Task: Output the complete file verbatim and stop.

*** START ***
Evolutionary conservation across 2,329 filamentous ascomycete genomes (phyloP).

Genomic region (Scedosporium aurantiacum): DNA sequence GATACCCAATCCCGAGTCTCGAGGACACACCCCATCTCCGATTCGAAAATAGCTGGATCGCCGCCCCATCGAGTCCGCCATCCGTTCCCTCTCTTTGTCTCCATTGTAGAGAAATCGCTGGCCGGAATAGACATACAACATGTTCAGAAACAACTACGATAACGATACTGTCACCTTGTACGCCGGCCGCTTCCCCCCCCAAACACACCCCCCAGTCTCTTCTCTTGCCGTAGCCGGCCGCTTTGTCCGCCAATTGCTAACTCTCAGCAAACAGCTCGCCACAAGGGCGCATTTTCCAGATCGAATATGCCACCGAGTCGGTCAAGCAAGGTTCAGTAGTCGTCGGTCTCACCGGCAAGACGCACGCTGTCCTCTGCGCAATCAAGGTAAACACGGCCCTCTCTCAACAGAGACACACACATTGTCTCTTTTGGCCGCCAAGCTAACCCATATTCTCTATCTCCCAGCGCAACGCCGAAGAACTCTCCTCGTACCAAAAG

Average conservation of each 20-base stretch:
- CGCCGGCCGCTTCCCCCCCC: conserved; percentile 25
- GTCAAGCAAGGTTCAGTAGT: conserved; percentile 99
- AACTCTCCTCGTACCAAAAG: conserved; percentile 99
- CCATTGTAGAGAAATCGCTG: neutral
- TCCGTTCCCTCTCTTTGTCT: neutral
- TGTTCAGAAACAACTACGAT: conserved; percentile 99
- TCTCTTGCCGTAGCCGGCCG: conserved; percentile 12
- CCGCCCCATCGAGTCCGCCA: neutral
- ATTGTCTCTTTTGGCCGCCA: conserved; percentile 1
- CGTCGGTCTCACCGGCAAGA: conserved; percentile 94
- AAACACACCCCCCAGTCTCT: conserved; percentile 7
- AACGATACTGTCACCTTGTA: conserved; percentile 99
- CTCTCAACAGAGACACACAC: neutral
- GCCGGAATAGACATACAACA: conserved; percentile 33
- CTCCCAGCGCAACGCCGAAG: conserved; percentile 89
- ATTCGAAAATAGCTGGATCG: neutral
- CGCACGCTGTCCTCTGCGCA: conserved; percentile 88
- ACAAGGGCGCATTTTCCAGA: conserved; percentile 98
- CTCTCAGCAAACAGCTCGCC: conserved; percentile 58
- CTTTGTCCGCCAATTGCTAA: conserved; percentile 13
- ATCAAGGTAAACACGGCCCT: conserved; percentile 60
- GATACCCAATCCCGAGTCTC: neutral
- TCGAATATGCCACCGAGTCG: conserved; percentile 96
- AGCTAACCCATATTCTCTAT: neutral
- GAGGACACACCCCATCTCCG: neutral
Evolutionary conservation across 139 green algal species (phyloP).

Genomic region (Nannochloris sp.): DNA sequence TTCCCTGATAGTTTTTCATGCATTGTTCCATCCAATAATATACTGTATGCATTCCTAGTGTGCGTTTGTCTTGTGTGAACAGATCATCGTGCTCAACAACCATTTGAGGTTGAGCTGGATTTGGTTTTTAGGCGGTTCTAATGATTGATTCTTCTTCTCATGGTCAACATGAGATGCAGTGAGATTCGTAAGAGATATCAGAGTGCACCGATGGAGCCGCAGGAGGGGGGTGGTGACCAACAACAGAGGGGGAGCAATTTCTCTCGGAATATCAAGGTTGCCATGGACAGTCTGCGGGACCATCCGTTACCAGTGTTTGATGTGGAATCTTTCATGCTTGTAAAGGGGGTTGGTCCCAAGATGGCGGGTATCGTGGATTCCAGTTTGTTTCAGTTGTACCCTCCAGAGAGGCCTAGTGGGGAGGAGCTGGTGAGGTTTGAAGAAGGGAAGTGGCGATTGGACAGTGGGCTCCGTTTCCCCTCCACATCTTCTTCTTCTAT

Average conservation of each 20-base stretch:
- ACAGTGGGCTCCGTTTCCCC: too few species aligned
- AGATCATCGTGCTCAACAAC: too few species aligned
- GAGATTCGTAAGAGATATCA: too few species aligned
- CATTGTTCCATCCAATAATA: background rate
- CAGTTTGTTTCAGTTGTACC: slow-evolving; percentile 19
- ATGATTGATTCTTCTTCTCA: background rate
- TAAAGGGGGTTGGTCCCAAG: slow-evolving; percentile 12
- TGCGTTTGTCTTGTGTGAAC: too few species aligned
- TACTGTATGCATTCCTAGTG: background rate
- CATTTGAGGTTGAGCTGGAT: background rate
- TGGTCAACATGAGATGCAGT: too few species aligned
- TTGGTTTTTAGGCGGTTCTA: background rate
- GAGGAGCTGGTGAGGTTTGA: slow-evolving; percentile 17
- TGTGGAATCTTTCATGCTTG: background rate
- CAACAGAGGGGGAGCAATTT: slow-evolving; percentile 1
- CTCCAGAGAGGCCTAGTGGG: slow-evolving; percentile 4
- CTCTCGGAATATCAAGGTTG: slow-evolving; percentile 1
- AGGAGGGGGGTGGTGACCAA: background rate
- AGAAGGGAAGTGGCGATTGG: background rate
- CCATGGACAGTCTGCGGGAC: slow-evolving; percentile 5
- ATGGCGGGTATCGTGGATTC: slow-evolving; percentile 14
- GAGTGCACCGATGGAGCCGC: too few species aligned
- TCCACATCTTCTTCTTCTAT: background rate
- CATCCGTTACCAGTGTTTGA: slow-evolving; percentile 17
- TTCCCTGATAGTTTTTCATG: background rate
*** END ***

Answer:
Evolutionary conservation across 2,329 filamentous ascomycete genomes (phyloP).

Genomic region (Scedosporium aurantiacum): DNA sequence GATACCCAATCCCGAGTCTCGAGGACACACCCCATCTCCGATTCGAAAATAGCTGGATCGCCGCCCCATCGAGTCCGCCATCCGTTCCCTCTCTTTGTCTCCATTGTAGAGAAATCGCTGGCCGGAATAGACATACAACATGTTCAGAAACAACTACGATAACGATACTGTCACCTTGTACGCCGGCCGCTTCCCCCCCCAAACACACCCCCCAGTCTCTTCTCTTGCCGTAGCCGGCCGCTTTGTCCGCCAATTGCTAACTCTCAGCAAACAGCTCGCCACAAGGGCGCATTTTCCAGATCGAATATGCCACCGAGTCGGTCAAGCAAGGTTCAGTAGTCGTCGGTCTCACCGGCAAGACGCACGCTGTCCTCTGCGCAATCAAGGTAAACACGGCCCTCTCTCAACAGAGACACACACATTGTCTCTTTTGGCCGCCAAGCTAACCCATATTCTCTATCTCCCAGCGCAACGCCGAAGAACTCTCCTCGTACCAAAAG

Average conservation of each 20-base stretch:
- CGCCGGCCGCTTCCCCCCCC: conserved; percentile 25
- GTCAAGCAAGGTTCAGTAGT: conserved; percentile 99
- AACTCTCCTCGTACCAAAAG: conserved; percentile 99
- CCATTGTAGAGAAATCGCTG: neutral
- TCCGTTCCCTCTCTTTGTCT: neutral
- TGTTCAGAAACAACTACGAT: conserved; percentile 99
- TCTCTTGCCGTAGCCGGCCG: conserved; percentile 12
- CCGCCCCATCGAGTCCGCCA: neutral
- ATTGTCTCTTTTGGCCGCCA: conserved; percentile 1
- CGTCGGTCTCACCGGCAAGA: conserved; percentile 94
- AAACACACCCCCCAGTCTCT: conserved; percentile 7
- AACGATACTGTCACCTTGTA: conserved; percentile 99
- CTCTCAACAGAGACACACAC: neutral
- GCCGGAATAGACATACAACA: conserved; percentile 33
- CTCCCAGCGCAACGCCGAAG: conserved; percentile 89
- ATTCGAAAATAGCTGGATCG: neutral
- CGCACGCTGTCCTCTGCGCA: conserved; percentile 88
- ACAAGGGCGCATTTTCCAGA: conserved; percentile 98
- CTCTCAGCAAACAGCTCGCC: conserved; percentile 58
- CTTTGTCCGCCAATTGCTAA: conserved; percentile 13
- ATCAAGGTAAACACGGCCCT: conserved; percentile 60
- GATACCCAATCCCGAGTCTC: neutral
- TCGAATATGCCACCGAGTCG: conserved; percentile 96
- AGCTAACCCATATTCTCTAT: neutral
- GAGGACACACCCCATCTCCG: neutral
Evolutionary conservation across 139 green algal species (phyloP).

Genomic region (Nannochloris sp.): DNA sequence TTCCCTGATAGTTTTTCATGCATTGTTCCATCCAATAATATACTGTATGCATTCCTAGTGTGCGTTTGTCTTGTGTGAACAGATCATCGTGCTCAACAACCATTTGAGGTTGAGCTGGATTTGGTTTTTAGGCGGTTCTAATGATTGATTCTTCTTCTCATGGTCAACATGAGATGCAGTGAGATTCGTAAGAGATATCAGAGTGCACCGATGGAGCCGCAGGAGGGGGGTGGTGACCAACAACAGAGGGGGAGCAATTTCTCTCGGAATATCAAGGTTGCCATGGACAGTCTGCGGGACCATCCGTTACCAGTGTTTGATGTGGAATCTTTCATGCTTGTAAAGGGGGTTGGTCCCAAGATGGCGGGTATCGTGGATTCCAGTTTGTTTCAGTTGTACCCTCCAGAGAGGCCTAGTGGGGAGGAGCTGGTGAGGTTTGAAGAAGGGAAGTGGCGATTGGACAGTGGGCTCCGTTTCCCCTCCACATCTTCTTCTTCTAT

Average conservation of each 20-base stretch:
- ACAGTGGGCTCCGTTTCCCC: too few species aligned
- AGATCATCGTGCTCAACAAC: too few species aligned
- GAGATTCGTAAGAGATATCA: too few species aligned
- CATTGTTCCATCCAATAATA: background rate
- CAGTTTGTTTCAGTTGTACC: slow-evolving; percentile 19
- ATGATTGATTCTTCTTCTCA: background rate
- TAAAGGGGGTTGGTCCCAAG: slow-evolving; percentile 12
- TGCGTTTGTCTTGTGTGAAC: too few species aligned
- TACTGTATGCATTCCTAGTG: background rate
- CATTTGAGGTTGAGCTGGAT: background rate
- TGGTCAACATGAGATGCAGT: too few species aligned
- TTGGTTTTTAGGCGGTTCTA: background rate
- GAGGAGCTGGTGAGGTTTGA: slow-evolving; percentile 17
- TGTGGAATCTTTCATGCTTG: background rate
- CAACAGAGGGGGAGCAATTT: slow-evolving; percentile 1
- CTCCAGAGAGGCCTAGTGGG: slow-evolving; percentile 4
- CTCTCGGAATATCAAGGTTG: slow-evolving; percentile 1
- AGGAGGGGGGTGGTGACCAA: background rate
- AGAAGGGAAGTGGCGATTGG: background rate
- CCATGGACAGTCTGCGGGAC: slow-evolving; percentile 5
- ATGGCGGGTATCGTGGATTC: slow-evolving; percentile 14
- GAGTGCACCGATGGAGCCGC: too few species aligned
- TCCACATCTTCTTCTTCTAT: background rate
- CATCCGTTACCAGTGTTTGA: slow-evolving; percentile 17
- TTCCCTGATAGTTTTTCATG: background rate